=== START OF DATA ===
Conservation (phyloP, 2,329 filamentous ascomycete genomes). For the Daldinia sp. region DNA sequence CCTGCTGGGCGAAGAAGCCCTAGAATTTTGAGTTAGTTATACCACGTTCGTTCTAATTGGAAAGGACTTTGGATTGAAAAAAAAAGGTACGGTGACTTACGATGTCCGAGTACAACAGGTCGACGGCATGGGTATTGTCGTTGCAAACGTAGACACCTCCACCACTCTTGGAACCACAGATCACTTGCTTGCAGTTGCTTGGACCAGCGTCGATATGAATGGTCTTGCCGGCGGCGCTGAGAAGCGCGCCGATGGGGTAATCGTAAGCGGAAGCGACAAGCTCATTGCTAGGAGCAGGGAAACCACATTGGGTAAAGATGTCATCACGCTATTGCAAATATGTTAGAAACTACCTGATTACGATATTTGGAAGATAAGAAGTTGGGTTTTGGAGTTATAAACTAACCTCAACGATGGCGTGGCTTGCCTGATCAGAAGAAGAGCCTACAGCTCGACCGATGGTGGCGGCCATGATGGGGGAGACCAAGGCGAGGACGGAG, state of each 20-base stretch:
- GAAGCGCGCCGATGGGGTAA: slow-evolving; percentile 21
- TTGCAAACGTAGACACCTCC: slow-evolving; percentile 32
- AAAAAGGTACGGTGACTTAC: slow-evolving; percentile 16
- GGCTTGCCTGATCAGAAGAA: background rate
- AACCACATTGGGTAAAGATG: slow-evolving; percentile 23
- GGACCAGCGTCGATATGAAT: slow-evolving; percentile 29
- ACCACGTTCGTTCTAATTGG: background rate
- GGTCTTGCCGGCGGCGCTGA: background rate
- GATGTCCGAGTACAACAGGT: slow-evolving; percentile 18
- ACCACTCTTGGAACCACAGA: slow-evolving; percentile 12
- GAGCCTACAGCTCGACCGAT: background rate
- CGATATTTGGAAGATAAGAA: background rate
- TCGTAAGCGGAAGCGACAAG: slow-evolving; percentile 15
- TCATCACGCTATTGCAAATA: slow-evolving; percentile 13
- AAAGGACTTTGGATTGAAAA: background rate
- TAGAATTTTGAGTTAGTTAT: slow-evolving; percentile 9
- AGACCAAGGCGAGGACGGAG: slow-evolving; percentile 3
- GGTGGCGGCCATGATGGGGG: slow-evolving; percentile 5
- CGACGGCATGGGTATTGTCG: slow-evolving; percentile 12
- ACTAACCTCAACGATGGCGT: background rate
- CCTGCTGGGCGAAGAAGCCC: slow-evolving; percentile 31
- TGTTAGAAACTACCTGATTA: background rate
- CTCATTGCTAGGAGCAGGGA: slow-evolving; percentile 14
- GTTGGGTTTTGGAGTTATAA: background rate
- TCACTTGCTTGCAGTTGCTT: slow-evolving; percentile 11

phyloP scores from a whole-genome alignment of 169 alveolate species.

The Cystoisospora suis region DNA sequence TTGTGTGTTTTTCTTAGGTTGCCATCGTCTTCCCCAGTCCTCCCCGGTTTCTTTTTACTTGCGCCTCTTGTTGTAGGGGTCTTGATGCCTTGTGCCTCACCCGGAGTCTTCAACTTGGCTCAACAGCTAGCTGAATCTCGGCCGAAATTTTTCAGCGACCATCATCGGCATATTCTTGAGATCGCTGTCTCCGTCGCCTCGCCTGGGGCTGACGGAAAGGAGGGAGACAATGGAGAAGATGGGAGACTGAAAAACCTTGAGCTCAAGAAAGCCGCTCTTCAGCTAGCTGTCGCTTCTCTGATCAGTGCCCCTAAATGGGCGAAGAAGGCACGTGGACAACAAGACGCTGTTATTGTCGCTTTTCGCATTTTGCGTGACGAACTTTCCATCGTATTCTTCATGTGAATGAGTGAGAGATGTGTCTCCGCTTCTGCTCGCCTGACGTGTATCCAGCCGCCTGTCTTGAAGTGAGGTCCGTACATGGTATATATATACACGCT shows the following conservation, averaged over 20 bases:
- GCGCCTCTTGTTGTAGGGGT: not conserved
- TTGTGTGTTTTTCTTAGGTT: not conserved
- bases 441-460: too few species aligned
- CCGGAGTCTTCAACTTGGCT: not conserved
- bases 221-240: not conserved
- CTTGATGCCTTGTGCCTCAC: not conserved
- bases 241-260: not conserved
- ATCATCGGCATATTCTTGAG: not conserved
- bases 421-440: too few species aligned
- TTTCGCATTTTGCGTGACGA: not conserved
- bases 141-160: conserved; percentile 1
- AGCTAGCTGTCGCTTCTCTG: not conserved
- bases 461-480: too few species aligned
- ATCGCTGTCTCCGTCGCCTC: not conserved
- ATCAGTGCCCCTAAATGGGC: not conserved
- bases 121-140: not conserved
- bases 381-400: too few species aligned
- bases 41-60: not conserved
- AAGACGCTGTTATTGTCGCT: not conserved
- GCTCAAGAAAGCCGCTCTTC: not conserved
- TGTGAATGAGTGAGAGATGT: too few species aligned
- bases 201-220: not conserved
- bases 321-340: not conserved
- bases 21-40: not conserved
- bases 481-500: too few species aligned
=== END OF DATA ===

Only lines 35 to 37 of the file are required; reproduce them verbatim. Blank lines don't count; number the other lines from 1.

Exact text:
- bases 241-260: not conserved
- ATCATCGGCATATTCTTGAG: not conserved
- bases 421-440: too few species aligned